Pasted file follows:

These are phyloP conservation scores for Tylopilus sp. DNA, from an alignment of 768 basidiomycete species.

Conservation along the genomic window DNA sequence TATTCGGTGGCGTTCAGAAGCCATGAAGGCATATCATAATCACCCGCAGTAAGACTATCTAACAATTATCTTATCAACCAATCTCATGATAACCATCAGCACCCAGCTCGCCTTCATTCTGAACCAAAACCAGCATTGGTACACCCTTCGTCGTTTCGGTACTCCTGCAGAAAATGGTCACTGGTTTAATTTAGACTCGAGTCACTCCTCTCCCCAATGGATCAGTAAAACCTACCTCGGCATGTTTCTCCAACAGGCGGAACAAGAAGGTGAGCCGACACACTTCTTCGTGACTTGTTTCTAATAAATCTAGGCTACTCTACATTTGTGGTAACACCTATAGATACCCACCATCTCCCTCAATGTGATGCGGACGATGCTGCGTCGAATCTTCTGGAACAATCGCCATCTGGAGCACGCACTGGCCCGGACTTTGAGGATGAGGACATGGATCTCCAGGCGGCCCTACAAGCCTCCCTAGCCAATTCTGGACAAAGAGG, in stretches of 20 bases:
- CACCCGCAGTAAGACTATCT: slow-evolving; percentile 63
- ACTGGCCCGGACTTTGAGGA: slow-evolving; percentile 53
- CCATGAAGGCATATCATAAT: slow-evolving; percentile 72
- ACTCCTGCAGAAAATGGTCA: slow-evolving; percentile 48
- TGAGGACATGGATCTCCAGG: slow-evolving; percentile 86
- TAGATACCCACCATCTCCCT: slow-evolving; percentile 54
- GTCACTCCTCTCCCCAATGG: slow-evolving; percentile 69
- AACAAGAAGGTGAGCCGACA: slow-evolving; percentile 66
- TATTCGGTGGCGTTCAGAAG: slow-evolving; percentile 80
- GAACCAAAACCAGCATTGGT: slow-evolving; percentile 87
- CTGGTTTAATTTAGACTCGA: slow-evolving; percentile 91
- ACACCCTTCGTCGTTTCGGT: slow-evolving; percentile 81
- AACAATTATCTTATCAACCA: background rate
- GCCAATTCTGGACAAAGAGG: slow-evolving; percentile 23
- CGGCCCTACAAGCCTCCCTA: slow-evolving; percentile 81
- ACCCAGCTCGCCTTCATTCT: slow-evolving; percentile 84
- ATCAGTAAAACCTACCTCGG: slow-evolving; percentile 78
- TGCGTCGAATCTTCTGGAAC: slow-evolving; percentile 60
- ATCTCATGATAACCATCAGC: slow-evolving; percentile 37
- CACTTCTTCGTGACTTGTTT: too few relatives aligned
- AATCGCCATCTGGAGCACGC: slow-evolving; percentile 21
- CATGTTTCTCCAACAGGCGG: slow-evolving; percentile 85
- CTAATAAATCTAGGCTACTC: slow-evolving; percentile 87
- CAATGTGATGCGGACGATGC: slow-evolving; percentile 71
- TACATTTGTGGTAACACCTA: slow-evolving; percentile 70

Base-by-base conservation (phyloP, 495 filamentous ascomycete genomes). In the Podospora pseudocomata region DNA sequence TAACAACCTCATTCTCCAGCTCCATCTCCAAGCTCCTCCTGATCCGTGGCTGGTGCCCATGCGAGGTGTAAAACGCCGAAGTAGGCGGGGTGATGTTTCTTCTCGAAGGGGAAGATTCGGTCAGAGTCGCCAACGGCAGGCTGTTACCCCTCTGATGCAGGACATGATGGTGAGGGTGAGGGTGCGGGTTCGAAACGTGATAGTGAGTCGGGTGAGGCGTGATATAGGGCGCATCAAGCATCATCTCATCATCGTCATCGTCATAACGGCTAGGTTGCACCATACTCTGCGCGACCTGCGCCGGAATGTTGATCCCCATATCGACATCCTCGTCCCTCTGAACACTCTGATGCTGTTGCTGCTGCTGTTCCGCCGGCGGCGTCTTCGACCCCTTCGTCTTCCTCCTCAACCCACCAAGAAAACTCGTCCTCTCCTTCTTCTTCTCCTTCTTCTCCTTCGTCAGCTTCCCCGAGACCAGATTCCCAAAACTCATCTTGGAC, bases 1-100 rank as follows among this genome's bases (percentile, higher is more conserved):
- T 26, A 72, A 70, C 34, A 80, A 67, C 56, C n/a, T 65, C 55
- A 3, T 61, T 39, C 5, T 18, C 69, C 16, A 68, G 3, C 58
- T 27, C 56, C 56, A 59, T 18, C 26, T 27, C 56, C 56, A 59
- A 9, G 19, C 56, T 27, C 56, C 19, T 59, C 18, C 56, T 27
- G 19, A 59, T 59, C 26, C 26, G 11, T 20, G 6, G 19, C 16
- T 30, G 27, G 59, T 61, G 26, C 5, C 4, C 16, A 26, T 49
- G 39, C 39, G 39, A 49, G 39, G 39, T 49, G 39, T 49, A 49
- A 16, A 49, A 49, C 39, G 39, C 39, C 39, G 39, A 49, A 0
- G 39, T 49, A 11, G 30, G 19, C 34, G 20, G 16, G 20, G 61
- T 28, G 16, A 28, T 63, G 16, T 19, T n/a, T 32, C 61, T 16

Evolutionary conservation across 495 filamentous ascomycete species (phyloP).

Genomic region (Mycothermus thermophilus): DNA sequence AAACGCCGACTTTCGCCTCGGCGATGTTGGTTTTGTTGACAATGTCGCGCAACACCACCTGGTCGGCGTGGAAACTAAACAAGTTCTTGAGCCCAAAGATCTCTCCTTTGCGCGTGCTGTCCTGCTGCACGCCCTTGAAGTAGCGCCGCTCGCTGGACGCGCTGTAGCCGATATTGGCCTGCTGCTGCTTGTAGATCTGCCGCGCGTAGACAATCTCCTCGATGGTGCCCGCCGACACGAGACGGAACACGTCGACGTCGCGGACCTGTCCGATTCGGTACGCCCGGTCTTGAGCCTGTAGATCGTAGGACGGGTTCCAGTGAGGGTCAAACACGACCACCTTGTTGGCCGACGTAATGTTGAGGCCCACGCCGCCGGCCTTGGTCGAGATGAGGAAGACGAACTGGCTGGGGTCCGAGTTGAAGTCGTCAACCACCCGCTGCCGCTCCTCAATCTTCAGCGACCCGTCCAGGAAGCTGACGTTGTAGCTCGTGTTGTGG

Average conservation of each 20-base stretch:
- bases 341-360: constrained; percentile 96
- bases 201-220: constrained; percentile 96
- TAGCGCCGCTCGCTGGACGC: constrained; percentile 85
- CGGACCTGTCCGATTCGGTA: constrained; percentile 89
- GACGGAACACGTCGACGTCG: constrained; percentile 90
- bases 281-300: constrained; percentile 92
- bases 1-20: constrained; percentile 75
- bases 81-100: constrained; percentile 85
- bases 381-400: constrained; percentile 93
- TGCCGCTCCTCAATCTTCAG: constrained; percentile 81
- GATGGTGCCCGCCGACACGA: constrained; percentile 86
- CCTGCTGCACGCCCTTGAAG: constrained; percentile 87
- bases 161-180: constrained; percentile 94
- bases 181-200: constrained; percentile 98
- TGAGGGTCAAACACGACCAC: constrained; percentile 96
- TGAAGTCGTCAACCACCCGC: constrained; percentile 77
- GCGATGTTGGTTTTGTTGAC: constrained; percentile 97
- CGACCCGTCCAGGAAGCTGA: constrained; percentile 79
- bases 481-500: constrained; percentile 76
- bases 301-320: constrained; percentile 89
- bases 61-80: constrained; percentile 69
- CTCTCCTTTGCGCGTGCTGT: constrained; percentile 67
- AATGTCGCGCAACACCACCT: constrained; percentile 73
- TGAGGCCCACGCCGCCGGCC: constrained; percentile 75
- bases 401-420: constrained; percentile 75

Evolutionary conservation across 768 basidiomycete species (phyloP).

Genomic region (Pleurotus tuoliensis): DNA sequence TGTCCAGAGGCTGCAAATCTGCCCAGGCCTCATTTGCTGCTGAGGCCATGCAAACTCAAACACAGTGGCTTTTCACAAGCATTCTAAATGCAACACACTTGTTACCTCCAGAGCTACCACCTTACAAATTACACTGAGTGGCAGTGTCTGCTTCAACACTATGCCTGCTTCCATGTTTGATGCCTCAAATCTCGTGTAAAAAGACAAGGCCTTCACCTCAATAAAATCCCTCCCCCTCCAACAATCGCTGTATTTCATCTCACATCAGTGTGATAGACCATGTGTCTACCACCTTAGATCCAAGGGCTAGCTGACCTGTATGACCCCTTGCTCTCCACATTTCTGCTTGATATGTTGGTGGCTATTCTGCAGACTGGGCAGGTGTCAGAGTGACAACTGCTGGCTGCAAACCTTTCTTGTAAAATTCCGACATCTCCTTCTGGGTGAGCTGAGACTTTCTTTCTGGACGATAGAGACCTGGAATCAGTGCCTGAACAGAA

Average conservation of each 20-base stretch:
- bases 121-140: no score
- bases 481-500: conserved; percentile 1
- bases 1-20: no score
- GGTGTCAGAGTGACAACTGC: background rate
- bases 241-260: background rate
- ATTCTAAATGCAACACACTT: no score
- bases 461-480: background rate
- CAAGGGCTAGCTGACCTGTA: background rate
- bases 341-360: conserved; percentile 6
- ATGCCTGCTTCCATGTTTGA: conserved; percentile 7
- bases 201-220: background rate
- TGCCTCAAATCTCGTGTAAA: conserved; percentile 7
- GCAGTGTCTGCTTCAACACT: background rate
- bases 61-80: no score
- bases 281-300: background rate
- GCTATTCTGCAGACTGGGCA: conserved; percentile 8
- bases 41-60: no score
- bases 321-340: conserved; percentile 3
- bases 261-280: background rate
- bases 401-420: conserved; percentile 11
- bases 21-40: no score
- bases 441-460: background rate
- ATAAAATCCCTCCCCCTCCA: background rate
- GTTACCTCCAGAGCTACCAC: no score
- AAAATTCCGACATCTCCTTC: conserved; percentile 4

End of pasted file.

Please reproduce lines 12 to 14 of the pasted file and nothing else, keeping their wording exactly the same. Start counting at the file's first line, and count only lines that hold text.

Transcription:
- GAACCAAAACCAGCATTGGT: slow-evolving; percentile 87
- CTGGTTTAATTTAGACTCGA: slow-evolving; percentile 91
- ACACCCTTCGTCGTTTCGGT: slow-evolving; percentile 81